Social Security is off-budget. It is paid for via social security taxes and a social security trust fund. President Obama cut social security taxes, without cutting social security benefits. That was not all that bad, since there is still money in the social security trust fund.
What is risky is paying for social security cuts with general tax revenue — the Democratic plan to raise taxes not associated with social security to off-set cuts in social security taxes.
What is equally risky is paying for social security with spending cuts.
Why? Once we start to merge the social security budget with the general budget, we move down a clear path. Eventually, if we move down this path the social security tax will be eliminated for employees. How will we then fund social security? General tax revenues. What will happen in a few years when social security runs out of money? We will raise taxes on the 50% of Americans who pay taxes, to pay for the 50% who do not. What will be the result, taxes will continue to rise.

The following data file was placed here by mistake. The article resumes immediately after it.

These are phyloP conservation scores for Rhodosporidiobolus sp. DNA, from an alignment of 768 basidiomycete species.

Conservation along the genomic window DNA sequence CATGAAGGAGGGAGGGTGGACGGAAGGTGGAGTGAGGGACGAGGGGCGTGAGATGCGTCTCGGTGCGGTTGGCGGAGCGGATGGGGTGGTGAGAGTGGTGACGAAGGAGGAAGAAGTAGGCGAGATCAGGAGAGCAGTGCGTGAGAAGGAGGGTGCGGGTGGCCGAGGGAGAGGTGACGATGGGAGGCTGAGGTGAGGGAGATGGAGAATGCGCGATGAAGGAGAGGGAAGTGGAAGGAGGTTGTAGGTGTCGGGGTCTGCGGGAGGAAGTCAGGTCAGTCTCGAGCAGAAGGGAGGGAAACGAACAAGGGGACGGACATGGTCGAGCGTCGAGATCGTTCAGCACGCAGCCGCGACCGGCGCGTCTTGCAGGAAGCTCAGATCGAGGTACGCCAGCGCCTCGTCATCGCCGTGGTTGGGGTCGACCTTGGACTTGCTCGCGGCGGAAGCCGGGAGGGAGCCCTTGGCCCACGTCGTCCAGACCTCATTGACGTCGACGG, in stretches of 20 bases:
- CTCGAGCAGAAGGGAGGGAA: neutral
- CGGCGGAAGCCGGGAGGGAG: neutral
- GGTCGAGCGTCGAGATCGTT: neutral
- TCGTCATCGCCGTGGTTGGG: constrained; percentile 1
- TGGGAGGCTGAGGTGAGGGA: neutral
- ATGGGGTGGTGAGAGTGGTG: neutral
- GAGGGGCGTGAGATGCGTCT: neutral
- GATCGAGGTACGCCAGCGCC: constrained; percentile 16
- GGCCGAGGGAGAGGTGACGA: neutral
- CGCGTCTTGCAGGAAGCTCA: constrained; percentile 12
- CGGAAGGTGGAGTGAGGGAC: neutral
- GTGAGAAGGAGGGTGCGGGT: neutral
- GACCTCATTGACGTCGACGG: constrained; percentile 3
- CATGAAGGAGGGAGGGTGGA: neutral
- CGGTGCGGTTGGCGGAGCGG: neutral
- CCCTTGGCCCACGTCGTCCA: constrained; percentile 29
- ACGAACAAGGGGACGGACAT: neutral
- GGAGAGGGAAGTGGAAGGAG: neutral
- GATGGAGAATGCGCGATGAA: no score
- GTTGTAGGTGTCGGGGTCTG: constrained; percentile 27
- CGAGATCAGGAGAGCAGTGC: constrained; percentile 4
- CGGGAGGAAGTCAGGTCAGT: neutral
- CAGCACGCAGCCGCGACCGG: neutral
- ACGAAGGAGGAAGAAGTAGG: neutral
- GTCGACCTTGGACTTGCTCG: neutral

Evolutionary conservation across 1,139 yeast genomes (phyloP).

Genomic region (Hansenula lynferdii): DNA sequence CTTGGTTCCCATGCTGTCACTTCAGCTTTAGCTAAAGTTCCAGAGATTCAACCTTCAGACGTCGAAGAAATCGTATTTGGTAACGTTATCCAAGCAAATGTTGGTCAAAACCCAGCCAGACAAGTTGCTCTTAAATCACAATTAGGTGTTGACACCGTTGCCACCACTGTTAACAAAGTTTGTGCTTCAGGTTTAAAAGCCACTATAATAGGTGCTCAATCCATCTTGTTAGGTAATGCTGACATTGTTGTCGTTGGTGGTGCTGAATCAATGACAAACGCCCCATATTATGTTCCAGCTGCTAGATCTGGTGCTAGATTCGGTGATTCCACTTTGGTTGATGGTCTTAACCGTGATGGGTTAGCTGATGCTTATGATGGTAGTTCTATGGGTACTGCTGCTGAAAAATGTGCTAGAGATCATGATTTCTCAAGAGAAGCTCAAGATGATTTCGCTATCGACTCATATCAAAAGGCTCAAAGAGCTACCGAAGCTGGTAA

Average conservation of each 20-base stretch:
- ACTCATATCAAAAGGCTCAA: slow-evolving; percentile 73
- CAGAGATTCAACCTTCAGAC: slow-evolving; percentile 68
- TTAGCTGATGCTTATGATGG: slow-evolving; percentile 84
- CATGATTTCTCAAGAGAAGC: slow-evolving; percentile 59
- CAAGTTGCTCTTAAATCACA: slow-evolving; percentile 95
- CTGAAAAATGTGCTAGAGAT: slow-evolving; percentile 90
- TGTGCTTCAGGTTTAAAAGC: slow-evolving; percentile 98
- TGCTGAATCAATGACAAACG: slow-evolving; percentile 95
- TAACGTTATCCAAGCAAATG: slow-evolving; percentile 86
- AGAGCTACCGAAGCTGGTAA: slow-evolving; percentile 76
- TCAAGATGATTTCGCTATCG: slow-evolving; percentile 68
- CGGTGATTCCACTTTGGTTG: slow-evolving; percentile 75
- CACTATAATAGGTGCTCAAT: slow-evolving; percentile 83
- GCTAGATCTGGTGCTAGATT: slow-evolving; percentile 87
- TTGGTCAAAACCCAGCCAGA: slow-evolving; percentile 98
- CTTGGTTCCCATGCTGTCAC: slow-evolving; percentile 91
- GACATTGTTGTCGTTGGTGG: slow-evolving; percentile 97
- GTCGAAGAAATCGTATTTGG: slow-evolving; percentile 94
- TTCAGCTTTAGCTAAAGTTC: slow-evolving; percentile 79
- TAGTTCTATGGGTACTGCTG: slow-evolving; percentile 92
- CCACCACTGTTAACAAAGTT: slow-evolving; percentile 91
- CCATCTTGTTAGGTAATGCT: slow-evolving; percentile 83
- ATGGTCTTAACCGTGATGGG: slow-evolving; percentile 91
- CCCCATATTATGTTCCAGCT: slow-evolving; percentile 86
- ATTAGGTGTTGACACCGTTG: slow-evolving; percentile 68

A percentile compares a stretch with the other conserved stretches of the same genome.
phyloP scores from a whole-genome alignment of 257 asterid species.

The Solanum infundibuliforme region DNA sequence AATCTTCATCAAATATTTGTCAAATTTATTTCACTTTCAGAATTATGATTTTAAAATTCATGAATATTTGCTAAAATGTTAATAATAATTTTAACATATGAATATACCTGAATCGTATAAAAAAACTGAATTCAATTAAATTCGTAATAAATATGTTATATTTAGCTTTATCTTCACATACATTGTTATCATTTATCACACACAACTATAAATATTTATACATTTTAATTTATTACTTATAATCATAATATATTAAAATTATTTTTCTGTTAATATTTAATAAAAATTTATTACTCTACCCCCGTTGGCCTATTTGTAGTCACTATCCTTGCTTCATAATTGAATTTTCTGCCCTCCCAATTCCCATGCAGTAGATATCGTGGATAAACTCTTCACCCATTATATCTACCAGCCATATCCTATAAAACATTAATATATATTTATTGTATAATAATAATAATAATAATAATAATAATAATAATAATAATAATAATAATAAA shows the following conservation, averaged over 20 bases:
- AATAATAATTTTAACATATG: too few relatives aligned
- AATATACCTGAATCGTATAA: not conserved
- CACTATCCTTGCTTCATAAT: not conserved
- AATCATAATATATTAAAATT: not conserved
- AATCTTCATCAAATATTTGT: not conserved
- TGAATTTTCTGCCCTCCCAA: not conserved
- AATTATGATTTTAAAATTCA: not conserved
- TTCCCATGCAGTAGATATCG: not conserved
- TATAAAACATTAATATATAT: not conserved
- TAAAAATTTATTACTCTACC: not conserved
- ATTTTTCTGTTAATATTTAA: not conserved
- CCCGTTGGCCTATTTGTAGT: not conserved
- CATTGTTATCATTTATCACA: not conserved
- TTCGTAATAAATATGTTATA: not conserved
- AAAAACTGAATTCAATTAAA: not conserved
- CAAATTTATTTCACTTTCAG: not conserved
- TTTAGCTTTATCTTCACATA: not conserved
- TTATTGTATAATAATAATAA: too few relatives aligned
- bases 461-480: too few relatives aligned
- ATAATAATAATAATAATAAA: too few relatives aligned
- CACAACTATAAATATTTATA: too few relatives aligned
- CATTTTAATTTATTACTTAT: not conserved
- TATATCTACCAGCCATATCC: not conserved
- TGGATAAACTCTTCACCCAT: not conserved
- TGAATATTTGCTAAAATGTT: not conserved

Social Security was designed to be paid for by payroll taxes, and nothing else should fund it. It should not be balanced with cuts to spending or increases in taxes. If we want to cut taxes for social security, we need to cut social security benefits as well. Social security must be paid for by social security taxes. Period. Not by general taxes. Not by borrowing (which is currently not the case as there is a trust fund with money in it), and not by cutting spending.
We should cut spending to balance the budget — not to pay for social security. We are spending over $1.5 trillion more than we make — we can hardly afford to fund social security out of general revenue — there is no general revenue. We should make cuts as part of the normal budgeting process.
My suggestion: fight over the omnibus. Make EVERY agency take a 5% across-the-board cut. No exceptions. Cut spending 5%. As to social security, find savings to pay for the payroll tax cut by making social security cuts.